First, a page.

William Temple Hornaday, director of the New York Zoological Park, called these marginal people the “regular army of destruction,” and hunters and fishers like him had the money and political connections to persuade state and provincial legislatures to do their bidding. In its original guise, conservation amounted to regulating hunting and fishing in ways that restricted poor people’s access to nature. States mandated the purchase of licenses, prohibited equipment favored by people who depended on wildlife for subsistence, and restricted the spaces and times of harvest. Some measures did protect imperiled fauna, but their intention and effect was also to reserve the best of nature for the best of people.

Setting aside wildlife for the worthy to consume was only one tactic that discriminated against marginalized groups. Preserving scenic places was another. The new national parks had a simple premise at their core: wilderness was a place apart from humans. Writing in 1894, John Muir described the Indians of the Yosemite as “mostly ugly, and some of them altogether hideous.” Their very presence disturbed his quest for “solemn calm” in the wilderness. They “seemed to have no right place in the landscape.” This view was widely shared among preservationists, who turned out Natives from the very places that gave them identity. Beginning with Yellowstone in 1872, officials forcefully expelled Indians, in violation of treaty obligations, to uphold the wilderness ideal.

The fixation on wilderness and wildlife also had a perverse impact on the urban poor, who — as with their rural counterparts — became victims of conservationists’ intentions. Frederick Law Olmsted, the mastermind of the modern urban park, believed that beautiful landscapes could yield responsible citizens. Olmsted viewed cities as engines of inequality. Like other reformers, he looked askance at the masses crowded into tenements and worried about the effects that living in such squalor would have upon American urban life. He designed his most famous creation, New York’s Central Park, to ameliorate the animosities of class and nationality through the healing properties of grassy lawns, shady trees, and open spaces.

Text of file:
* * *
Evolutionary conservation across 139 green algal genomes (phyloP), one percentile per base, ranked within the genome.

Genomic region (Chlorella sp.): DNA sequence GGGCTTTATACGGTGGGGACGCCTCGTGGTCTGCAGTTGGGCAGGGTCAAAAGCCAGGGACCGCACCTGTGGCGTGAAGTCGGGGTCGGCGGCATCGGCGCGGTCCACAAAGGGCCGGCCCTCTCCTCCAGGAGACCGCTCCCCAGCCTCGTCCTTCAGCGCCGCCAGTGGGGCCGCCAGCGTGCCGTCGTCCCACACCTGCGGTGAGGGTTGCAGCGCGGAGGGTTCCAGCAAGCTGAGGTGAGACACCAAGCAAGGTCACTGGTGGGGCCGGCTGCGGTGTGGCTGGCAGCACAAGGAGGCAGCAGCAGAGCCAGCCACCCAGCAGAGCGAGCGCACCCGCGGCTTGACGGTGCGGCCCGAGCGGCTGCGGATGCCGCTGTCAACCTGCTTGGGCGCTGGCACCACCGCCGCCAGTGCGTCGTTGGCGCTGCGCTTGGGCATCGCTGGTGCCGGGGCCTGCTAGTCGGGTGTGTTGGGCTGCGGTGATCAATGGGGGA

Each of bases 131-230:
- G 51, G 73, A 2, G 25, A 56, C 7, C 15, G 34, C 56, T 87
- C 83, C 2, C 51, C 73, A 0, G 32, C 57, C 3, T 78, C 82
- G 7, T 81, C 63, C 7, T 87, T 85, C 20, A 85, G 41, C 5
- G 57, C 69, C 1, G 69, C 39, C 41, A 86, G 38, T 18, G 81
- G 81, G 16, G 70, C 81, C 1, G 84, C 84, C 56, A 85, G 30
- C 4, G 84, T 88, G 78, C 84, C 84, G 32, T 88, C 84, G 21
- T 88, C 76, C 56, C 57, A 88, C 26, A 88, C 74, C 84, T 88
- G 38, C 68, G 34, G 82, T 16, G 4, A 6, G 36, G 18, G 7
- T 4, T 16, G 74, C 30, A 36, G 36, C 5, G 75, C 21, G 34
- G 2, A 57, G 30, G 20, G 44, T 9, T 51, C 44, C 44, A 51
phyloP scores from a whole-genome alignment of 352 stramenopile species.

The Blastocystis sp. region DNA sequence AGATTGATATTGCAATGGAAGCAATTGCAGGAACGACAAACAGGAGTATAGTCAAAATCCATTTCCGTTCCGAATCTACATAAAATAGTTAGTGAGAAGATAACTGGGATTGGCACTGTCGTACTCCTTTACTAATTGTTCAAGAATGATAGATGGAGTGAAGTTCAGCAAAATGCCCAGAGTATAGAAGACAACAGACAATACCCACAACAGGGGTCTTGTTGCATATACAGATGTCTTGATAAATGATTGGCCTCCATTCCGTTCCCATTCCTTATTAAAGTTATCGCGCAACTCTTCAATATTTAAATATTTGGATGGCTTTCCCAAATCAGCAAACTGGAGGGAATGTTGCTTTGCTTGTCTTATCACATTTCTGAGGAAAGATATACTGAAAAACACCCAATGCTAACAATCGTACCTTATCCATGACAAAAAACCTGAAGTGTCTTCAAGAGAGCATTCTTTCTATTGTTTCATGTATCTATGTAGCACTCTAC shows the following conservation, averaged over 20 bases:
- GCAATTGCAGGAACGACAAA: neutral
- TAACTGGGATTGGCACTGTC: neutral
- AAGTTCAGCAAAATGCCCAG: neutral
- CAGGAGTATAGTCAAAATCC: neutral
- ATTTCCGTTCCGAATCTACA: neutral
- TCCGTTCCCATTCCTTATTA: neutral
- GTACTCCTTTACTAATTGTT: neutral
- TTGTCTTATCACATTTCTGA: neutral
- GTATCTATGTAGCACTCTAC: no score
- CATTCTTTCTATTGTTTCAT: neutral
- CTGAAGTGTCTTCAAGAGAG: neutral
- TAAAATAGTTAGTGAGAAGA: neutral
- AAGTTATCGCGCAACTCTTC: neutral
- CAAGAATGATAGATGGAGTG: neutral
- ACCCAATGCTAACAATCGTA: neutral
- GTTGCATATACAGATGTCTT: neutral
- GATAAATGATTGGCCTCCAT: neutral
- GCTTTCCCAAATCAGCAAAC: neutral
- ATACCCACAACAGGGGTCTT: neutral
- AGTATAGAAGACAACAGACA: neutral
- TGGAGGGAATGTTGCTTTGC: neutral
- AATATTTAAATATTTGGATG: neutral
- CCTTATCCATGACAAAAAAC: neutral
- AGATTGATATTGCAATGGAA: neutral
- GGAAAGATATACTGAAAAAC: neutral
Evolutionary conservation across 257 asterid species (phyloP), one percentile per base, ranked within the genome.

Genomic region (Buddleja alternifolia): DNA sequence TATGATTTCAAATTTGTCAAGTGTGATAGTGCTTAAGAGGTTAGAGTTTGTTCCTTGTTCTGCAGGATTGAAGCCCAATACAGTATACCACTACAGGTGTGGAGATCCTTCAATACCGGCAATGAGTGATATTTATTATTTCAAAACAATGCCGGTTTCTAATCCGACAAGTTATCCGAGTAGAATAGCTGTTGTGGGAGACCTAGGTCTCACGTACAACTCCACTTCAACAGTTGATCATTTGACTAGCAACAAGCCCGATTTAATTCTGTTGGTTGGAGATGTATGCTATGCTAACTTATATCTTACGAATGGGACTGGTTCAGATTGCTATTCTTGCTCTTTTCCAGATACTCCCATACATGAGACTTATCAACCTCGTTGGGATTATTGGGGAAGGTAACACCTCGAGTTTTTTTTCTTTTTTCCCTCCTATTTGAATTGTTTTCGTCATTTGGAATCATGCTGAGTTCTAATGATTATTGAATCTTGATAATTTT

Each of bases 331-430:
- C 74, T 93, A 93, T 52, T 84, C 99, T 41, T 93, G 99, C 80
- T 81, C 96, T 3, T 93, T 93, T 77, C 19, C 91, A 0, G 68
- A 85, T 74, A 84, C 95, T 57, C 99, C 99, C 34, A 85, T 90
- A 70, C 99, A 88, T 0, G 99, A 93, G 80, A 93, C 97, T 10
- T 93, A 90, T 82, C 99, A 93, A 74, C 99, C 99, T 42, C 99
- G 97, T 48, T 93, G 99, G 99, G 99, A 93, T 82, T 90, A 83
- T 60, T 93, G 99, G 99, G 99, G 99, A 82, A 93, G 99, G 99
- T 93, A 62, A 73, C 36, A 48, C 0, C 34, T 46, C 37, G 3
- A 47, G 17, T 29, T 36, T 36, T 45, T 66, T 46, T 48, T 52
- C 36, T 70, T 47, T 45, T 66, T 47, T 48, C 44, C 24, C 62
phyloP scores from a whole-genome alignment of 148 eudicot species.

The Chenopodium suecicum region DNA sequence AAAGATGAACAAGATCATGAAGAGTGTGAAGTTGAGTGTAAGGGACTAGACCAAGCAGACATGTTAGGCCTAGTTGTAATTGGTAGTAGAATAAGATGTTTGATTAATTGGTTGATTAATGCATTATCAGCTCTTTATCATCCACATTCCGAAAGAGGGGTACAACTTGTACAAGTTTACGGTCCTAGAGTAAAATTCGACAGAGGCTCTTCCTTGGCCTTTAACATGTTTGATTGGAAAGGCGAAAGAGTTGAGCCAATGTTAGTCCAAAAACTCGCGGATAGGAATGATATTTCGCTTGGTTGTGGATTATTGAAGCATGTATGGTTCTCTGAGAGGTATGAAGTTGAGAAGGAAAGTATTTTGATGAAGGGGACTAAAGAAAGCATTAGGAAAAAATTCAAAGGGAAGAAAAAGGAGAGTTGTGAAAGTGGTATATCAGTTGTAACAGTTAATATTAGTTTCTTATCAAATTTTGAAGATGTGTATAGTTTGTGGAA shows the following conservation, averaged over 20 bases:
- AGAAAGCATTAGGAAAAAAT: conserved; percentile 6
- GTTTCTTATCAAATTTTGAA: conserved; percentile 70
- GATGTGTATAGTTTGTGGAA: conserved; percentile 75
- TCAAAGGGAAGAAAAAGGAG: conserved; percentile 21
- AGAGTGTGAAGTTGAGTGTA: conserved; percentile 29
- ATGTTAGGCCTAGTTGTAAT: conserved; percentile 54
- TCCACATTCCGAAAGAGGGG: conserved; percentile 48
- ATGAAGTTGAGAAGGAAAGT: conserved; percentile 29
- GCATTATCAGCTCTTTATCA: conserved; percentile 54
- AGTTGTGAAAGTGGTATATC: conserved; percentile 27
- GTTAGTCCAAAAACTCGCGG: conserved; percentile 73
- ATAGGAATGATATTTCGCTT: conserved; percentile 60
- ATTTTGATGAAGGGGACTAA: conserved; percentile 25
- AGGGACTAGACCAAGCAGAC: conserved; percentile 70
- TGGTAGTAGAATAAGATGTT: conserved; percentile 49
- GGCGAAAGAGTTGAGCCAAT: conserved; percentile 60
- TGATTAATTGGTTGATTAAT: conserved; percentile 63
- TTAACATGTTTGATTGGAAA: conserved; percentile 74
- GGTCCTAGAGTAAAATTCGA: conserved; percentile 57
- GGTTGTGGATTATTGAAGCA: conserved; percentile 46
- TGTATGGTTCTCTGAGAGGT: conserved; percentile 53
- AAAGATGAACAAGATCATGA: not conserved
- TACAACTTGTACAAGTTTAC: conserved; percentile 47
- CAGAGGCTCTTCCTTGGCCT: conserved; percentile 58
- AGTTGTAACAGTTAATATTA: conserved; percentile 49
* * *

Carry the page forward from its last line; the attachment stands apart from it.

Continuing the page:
Unfortunately, Olmsted’s ideas worked too well. His parks became real-estate magnets, driving up land values and compelling local residents to push for restrictions against uncouth workers and strangely clothed foreigners. Urban parks were inexorably cut off from the people Olmsted most wanted to reach through “Keep Off the Grass” signs and vagrancy laws. Some of these edicts are still enforced to keep out the homeless today.

The intersecting boundaries of race and class did more than exclude the poor and minorities from amenities. They also inspired the modern zoning laws and technological systems that made cities more habitable by driving noxious industries such as tanneries, slaughterhouses, and foundries to the physical and social margins. Modern sewage systems saved countless lives by vanquishing the sources of waterborne diseases such as cholera and typhoid, yet waste, like smelly and noisy businesses, had to go somewhere. All too often that meant poor and minority neighborhoods. Back of the Yards in Chicago, Brightside in Hamilton, Ont., the Duwamish Waterway in Seattle, and Newtown Creek in Brooklyn became sites where industry and poverty merged to create unholy toxic messes.

Well before the mid-20th century, the color line was also the green line separating those who enjoyed clean water, beautiful parks, and fresh air from those who did not. Poor lands had become the natural home for poor people. What environmentalists have not yet recognized is that the root biases of conservationist and preservationist politics remain central to the modern movement.

We Do Need Another Hero

As a distinct cultural and political phenomenon, environmentalism did not emerge until the Cold War, when North Americans living in the shadow of atomic warfare and facing rising levels of traffic and pollution began to fear the loss of the continent’s remaining open spaces. By the first Earth Day in April 1970, mainstream environmentalism had arrived in full-throated form, persuading even President Richard Nixon, eager to snatch suburban voters from the Democrats, to support the Endangered Species Act and the Environmental Protection Agency. It helped that the mainstream media had pushed the environment onto the stage through made-for-television crises such as Cleveland’s burning Cuyahoga River and flocks of oil-smeared birds along Santa Barbara beaches.